persimmon trees and briar patches
In the last three decades or so, the pasture was invaded by blackberries, to where the western half got to be almost solid with them. In the nineties, Nolan fought his little old tractor through and made a path near the west fence, which I kept open for several seasons, but of late it became solid briarpatch again. Between the central grove and the west fence, scattered among the brambles, are a good many smallish trees that like damper conditions, as this is where the drainage runs. Besides the other species mentioned, there are willow, cottonwood, pecan -- none very large except for the huge pecan in the northwest corner, Pines from the Holmans’ property are moving in at the southwest corner.
In the spring of 2009, Eddie and Stephen performed herculean labors and mowed down almost all of the blackberries on the west side, leaving a crunchy, spiky “mulch” some inches thick of chopped up half-inch canes. That was a very dry year, and there was very little regrowth except in the southwest corner, nearest the tank. This spring, they fairly easily re-mowed it, except in that same corner, where standing water (it was a VERY wet spring) defeated them.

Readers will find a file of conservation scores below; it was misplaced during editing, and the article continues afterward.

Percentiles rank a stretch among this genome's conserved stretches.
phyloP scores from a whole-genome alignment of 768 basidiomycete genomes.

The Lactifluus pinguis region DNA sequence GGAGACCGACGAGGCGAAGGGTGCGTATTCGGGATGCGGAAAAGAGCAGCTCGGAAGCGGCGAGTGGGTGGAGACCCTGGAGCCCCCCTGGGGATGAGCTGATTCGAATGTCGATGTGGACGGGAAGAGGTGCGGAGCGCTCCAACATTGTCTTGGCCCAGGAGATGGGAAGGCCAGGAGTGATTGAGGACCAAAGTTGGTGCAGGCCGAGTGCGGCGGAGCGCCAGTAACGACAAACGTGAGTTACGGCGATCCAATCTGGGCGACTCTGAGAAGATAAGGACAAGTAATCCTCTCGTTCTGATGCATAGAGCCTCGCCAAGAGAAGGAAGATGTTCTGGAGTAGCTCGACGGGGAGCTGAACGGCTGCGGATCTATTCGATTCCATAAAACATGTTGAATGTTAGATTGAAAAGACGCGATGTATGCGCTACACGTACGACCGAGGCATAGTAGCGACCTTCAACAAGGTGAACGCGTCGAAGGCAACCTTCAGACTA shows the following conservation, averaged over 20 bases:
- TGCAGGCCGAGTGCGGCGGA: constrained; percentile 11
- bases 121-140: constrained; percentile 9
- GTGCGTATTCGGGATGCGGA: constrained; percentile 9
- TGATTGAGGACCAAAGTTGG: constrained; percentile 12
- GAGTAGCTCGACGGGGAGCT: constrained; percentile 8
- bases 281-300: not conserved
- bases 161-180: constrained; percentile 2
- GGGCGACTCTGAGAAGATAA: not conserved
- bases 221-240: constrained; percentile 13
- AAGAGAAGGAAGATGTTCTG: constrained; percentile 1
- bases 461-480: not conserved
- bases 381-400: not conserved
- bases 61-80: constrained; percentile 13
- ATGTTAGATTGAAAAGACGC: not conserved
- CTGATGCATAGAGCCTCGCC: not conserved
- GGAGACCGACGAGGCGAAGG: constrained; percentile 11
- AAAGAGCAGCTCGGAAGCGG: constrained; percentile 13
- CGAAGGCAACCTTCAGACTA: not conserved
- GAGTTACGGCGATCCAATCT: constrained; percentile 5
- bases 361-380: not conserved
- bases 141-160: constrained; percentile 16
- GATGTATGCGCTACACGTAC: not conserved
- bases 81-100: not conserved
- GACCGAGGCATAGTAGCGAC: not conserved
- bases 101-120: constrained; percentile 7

I would never have tried to walk into the remnants of the original head-high thicket! I’m not sure even rabbits can fit into that. But the regrowth area looks deceptively possible to move through. NOT. Sunday afternoon I mowed a section by the female persimmon tree, and the contrast between the mowed part and the remainder makes it more clear how much of a thicket it really is.
Besides the scrawny little persimmon tree in the center of this picture, I also found a few more, based on the bark appearance. One of them appeared to have a single little round fruit hanging on a branch, way up where I couldn’t really see for sure what it was. It was a tree about twice the size of the one that I’m certain of.
So. Persimmons of both sexes now definitely go on the species list. Also Bidens frondosa, seeds of which I picked up LIBERAL-
LY in my socks.